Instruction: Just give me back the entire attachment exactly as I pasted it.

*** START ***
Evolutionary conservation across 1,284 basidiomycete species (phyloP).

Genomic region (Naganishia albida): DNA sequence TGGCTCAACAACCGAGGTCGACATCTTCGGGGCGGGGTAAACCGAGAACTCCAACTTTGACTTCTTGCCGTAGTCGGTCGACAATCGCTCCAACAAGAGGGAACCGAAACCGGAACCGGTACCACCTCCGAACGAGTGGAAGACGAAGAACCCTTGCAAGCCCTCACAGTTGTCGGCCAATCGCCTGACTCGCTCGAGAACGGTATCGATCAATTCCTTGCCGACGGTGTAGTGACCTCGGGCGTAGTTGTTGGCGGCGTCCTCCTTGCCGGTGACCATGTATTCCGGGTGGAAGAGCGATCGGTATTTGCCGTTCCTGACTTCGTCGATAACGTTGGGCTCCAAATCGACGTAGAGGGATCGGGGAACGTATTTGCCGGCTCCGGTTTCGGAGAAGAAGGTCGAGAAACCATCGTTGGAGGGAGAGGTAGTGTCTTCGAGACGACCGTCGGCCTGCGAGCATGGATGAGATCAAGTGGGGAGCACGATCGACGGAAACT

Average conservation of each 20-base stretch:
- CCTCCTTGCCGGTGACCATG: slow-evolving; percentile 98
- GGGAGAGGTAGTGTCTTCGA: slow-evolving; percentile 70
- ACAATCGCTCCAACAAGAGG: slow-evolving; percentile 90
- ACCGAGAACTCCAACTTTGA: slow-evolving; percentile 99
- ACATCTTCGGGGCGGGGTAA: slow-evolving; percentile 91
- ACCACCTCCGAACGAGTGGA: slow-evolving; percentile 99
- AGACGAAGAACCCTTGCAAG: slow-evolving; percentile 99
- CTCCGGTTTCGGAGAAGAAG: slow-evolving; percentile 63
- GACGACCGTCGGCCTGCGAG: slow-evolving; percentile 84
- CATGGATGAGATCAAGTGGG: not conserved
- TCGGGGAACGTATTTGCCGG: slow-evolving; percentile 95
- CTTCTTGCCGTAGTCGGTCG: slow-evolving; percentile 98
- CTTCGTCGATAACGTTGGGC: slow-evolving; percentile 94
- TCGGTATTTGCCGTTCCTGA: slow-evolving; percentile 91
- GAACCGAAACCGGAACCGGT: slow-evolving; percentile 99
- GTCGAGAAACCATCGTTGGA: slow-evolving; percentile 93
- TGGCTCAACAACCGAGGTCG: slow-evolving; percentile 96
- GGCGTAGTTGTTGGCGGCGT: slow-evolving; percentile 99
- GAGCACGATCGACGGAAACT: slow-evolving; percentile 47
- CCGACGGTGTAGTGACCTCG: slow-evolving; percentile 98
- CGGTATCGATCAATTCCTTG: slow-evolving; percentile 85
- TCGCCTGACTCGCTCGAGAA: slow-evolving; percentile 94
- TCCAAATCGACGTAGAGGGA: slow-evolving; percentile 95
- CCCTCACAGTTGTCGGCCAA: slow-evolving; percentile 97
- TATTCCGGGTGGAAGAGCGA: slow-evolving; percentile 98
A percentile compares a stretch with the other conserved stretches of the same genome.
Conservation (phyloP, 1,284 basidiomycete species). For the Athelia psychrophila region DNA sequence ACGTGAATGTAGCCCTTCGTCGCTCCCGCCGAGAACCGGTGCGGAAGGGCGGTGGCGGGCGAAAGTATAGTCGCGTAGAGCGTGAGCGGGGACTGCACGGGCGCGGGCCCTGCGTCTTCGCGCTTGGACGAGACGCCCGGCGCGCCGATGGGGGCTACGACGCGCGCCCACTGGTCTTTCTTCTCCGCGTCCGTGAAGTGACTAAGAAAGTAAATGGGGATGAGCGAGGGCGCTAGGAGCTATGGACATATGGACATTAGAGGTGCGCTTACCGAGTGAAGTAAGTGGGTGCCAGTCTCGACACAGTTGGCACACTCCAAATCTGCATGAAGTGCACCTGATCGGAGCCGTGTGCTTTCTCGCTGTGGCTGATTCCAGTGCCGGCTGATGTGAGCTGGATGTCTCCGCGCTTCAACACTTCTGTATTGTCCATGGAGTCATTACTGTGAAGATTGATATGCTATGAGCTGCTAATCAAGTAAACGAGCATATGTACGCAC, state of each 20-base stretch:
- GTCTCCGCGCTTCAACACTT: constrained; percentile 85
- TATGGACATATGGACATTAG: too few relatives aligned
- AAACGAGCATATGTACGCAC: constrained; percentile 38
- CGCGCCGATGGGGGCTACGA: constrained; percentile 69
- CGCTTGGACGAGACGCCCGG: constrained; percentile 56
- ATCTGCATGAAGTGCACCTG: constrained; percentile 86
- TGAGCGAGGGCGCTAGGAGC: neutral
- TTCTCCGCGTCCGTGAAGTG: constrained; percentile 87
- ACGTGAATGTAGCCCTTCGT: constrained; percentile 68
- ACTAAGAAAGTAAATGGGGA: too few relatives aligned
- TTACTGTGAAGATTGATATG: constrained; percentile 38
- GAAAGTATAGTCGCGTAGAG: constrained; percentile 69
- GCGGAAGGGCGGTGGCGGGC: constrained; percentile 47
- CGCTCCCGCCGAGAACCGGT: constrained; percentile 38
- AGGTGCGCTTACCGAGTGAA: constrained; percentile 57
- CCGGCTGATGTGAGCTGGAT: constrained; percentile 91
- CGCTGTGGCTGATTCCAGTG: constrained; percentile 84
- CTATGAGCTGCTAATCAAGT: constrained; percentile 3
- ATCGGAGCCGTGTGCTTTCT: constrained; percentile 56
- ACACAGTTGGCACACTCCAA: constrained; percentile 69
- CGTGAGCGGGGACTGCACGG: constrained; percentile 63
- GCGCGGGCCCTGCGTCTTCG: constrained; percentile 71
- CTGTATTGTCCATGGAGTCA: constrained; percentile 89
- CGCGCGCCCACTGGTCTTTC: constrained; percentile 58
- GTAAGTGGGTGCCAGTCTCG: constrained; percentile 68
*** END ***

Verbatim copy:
Evolutionary conservation across 1,284 basidiomycete species (phyloP).

Genomic region (Naganishia albida): DNA sequence TGGCTCAACAACCGAGGTCGACATCTTCGGGGCGGGGTAAACCGAGAACTCCAACTTTGACTTCTTGCCGTAGTCGGTCGACAATCGCTCCAACAAGAGGGAACCGAAACCGGAACCGGTACCACCTCCGAACGAGTGGAAGACGAAGAACCCTTGCAAGCCCTCACAGTTGTCGGCCAATCGCCTGACTCGCTCGAGAACGGTATCGATCAATTCCTTGCCGACGGTGTAGTGACCTCGGGCGTAGTTGTTGGCGGCGTCCTCCTTGCCGGTGACCATGTATTCCGGGTGGAAGAGCGATCGGTATTTGCCGTTCCTGACTTCGTCGATAACGTTGGGCTCCAAATCGACGTAGAGGGATCGGGGAACGTATTTGCCGGCTCCGGTTTCGGAGAAGAAGGTCGAGAAACCATCGTTGGAGGGAGAGGTAGTGTCTTCGAGACGACCGTCGGCCTGCGAGCATGGATGAGATCAAGTGGGGAGCACGATCGACGGAAACT

Average conservation of each 20-base stretch:
- CCTCCTTGCCGGTGACCATG: slow-evolving; percentile 98
- GGGAGAGGTAGTGTCTTCGA: slow-evolving; percentile 70
- ACAATCGCTCCAACAAGAGG: slow-evolving; percentile 90
- ACCGAGAACTCCAACTTTGA: slow-evolving; percentile 99
- ACATCTTCGGGGCGGGGTAA: slow-evolving; percentile 91
- ACCACCTCCGAACGAGTGGA: slow-evolving; percentile 99
- AGACGAAGAACCCTTGCAAG: slow-evolving; percentile 99
- CTCCGGTTTCGGAGAAGAAG: slow-evolving; percentile 63
- GACGACCGTCGGCCTGCGAG: slow-evolving; percentile 84
- CATGGATGAGATCAAGTGGG: not conserved
- TCGGGGAACGTATTTGCCGG: slow-evolving; percentile 95
- CTTCTTGCCGTAGTCGGTCG: slow-evolving; percentile 98
- CTTCGTCGATAACGTTGGGC: slow-evolving; percentile 94
- TCGGTATTTGCCGTTCCTGA: slow-evolving; percentile 91
- GAACCGAAACCGGAACCGGT: slow-evolving; percentile 99
- GTCGAGAAACCATCGTTGGA: slow-evolving; percentile 93
- TGGCTCAACAACCGAGGTCG: slow-evolving; percentile 96
- GGCGTAGTTGTTGGCGGCGT: slow-evolving; percentile 99
- GAGCACGATCGACGGAAACT: slow-evolving; percentile 47
- CCGACGGTGTAGTGACCTCG: slow-evolving; percentile 98
- CGGTATCGATCAATTCCTTG: slow-evolving; percentile 85
- TCGCCTGACTCGCTCGAGAA: slow-evolving; percentile 94
- TCCAAATCGACGTAGAGGGA: slow-evolving; percentile 95
- CCCTCACAGTTGTCGGCCAA: slow-evolving; percentile 97
- TATTCCGGGTGGAAGAGCGA: slow-evolving; percentile 98
A percentile compares a stretch with the other conserved stretches of the same genome.
Conservation (phyloP, 1,284 basidiomycete species). For the Athelia psychrophila region DNA sequence ACGTGAATGTAGCCCTTCGTCGCTCCCGCCGAGAACCGGTGCGGAAGGGCGGTGGCGGGCGAAAGTATAGTCGCGTAGAGCGTGAGCGGGGACTGCACGGGCGCGGGCCCTGCGTCTTCGCGCTTGGACGAGACGCCCGGCGCGCCGATGGGGGCTACGACGCGCGCCCACTGGTCTTTCTTCTCCGCGTCCGTGAAGTGACTAAGAAAGTAAATGGGGATGAGCGAGGGCGCTAGGAGCTATGGACATATGGACATTAGAGGTGCGCTTACCGAGTGAAGTAAGTGGGTGCCAGTCTCGACACAGTTGGCACACTCCAAATCTGCATGAAGTGCACCTGATCGGAGCCGTGTGCTTTCTCGCTGTGGCTGATTCCAGTGCCGGCTGATGTGAGCTGGATGTCTCCGCGCTTCAACACTTCTGTATTGTCCATGGAGTCATTACTGTGAAGATTGATATGCTATGAGCTGCTAATCAAGTAAACGAGCATATGTACGCAC, state of each 20-base stretch:
- GTCTCCGCGCTTCAACACTT: constrained; percentile 85
- TATGGACATATGGACATTAG: too few relatives aligned
- AAACGAGCATATGTACGCAC: constrained; percentile 38
- CGCGCCGATGGGGGCTACGA: constrained; percentile 69
- CGCTTGGACGAGACGCCCGG: constrained; percentile 56
- ATCTGCATGAAGTGCACCTG: constrained; percentile 86
- TGAGCGAGGGCGCTAGGAGC: neutral
- TTCTCCGCGTCCGTGAAGTG: constrained; percentile 87
- ACGTGAATGTAGCCCTTCGT: constrained; percentile 68
- ACTAAGAAAGTAAATGGGGA: too few relatives aligned
- TTACTGTGAAGATTGATATG: constrained; percentile 38
- GAAAGTATAGTCGCGTAGAG: constrained; percentile 69
- GCGGAAGGGCGGTGGCGGGC: constrained; percentile 47
- CGCTCCCGCCGAGAACCGGT: constrained; percentile 38
- AGGTGCGCTTACCGAGTGAA: constrained; percentile 57
- CCGGCTGATGTGAGCTGGAT: constrained; percentile 91
- CGCTGTGGCTGATTCCAGTG: constrained; percentile 84
- CTATGAGCTGCTAATCAAGT: constrained; percentile 3
- ATCGGAGCCGTGTGCTTTCT: constrained; percentile 56
- ACACAGTTGGCACACTCCAA: constrained; percentile 69
- CGTGAGCGGGGACTGCACGG: constrained; percentile 63
- GCGCGGGCCCTGCGTCTTCG: constrained; percentile 71
- CTGTATTGTCCATGGAGTCA: constrained; percentile 89
- CGCGCGCCCACTGGTCTTTC: constrained; percentile 58
- GTAAGTGGGTGCCAGTCTCG: constrained; percentile 68